Cannabis addiction fuels dramatic rise in Scots seeking psychiatric help

Drug-related hospital stays as a result of cannabis use reached an all-time high in Scotland last year.

According to statistics released by Public Health Scotland, cannabis-related admissions to psychiatric units have increased by 74 per cent since the Class B drug was effectively decriminalised in Scotland six years ago.

The number of people being treated in hospital for psychiatric disorders connected to the drug increased from 1,191 in 2015-16 to 2,067 in 2020-21.

‘Pernicious effect’

Psychiatrist Professor Jonathan Chick, Medical Director of a rehabilitation centre in the Borders, told The Sunday Post: “The eye has been taken off the ball with cannabis.

“We do need to worry about the numbers of young people presenting with psychosis and schizophrenia because of it.”

Professor Chick added that the private clinic was seeing an increasing number of people suffering from the “pernicious effect of cannabis use”, some of whom had suffered ‘permanent damage’ as a consequence.


The Sunday Post also reported the harrowing story of ‘Alexander’, a boy who required psychiatric care within two years of first smoking cannabis at 12.

His Mum explained to the newspaper: “Alexander was so disturbed and psychotic at times he would think the dog was speaking to him. It all got too much when he wakened me one night threatening me with a glass.”

He is so damaged by cannabis

He was eventually sectioned under the Mental Health Act and spent nearly two years in a psychiatric unit undergoing treatment for his cannabis-induced psychosis. Alexander is now 19 years old, but unable to manage on his own.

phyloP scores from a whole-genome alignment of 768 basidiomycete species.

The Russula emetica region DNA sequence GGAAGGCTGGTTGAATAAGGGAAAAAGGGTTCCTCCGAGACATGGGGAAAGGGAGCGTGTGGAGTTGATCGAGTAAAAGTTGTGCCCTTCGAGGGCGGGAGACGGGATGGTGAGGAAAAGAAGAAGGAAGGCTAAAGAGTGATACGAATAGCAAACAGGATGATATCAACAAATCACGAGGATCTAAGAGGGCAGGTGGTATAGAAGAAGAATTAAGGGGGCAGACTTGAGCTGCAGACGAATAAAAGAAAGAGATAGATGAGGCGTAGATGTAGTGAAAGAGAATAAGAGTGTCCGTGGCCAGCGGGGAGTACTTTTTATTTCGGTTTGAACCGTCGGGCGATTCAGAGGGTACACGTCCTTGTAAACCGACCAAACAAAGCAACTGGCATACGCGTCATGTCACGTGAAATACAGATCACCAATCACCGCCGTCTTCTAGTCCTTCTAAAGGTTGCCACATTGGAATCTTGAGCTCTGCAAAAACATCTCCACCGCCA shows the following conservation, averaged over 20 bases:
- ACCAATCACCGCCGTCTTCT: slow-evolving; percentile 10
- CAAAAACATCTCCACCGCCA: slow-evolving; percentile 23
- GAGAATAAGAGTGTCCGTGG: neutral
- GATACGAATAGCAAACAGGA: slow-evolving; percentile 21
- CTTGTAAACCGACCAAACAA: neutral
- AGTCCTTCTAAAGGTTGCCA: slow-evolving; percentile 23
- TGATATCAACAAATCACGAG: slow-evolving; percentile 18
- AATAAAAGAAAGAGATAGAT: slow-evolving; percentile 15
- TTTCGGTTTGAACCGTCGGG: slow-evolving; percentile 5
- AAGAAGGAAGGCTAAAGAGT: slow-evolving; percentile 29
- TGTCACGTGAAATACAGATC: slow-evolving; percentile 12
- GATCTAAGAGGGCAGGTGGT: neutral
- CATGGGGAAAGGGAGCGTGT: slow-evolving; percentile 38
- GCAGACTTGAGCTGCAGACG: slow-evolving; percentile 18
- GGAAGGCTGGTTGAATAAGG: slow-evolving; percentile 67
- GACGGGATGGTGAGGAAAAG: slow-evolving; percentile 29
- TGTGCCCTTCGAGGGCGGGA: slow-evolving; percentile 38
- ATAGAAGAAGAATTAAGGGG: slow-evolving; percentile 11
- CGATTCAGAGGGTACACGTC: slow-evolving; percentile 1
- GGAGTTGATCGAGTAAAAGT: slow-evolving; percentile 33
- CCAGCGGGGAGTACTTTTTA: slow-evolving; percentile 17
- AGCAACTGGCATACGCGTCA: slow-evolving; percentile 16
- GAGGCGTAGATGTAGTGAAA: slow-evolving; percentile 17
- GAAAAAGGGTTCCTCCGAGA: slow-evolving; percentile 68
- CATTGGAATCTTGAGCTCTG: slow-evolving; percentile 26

His Mum said: “He is so damaged by cannabis that he will not likely hold down a job, get married, drive a car or live independently and will miss out on all the lovely life events most of us will take for granted.”

Results were foreseen

Former head of the Scottish Crime and Drug Enforcement Agency Graeme Pearson said: “The uncomfortable truth is that we’ve known for a long time about the damage that cannabis can cause.”

He added: “Back in 2007, the Scottish Crime And Drug Enforcement Agency held a conference at which we heard the warnings from those treating patients with mental illness brought on by this drug. The psychoses and violence, it was all forecast and it has now delivered.”

Pearson, who was also Labour Party Spokesperson on Justice between 2015-16, said “few senior politicians, police officers or chief executives” have concerned themselves with drugs.

He concluded: “It’s not their in-tray and it’s not their kids.”


But in November, the co-leader of the Scottish Green Party, which is in coalition with the SNP, claimed that “using drugs is not inherently dangerous”.

Lorna Slater’s remarks were labelled “astoundingly reckless” by the Scottish Conservatives Shadow Minister for Public Health, who pointed out that “Scotland has the highest drug-death figures in Europe”.

Over 1,300 people died of drug misuse in Scotland in 2020, figures that are more than three-and-a-half times those in England and Wales.

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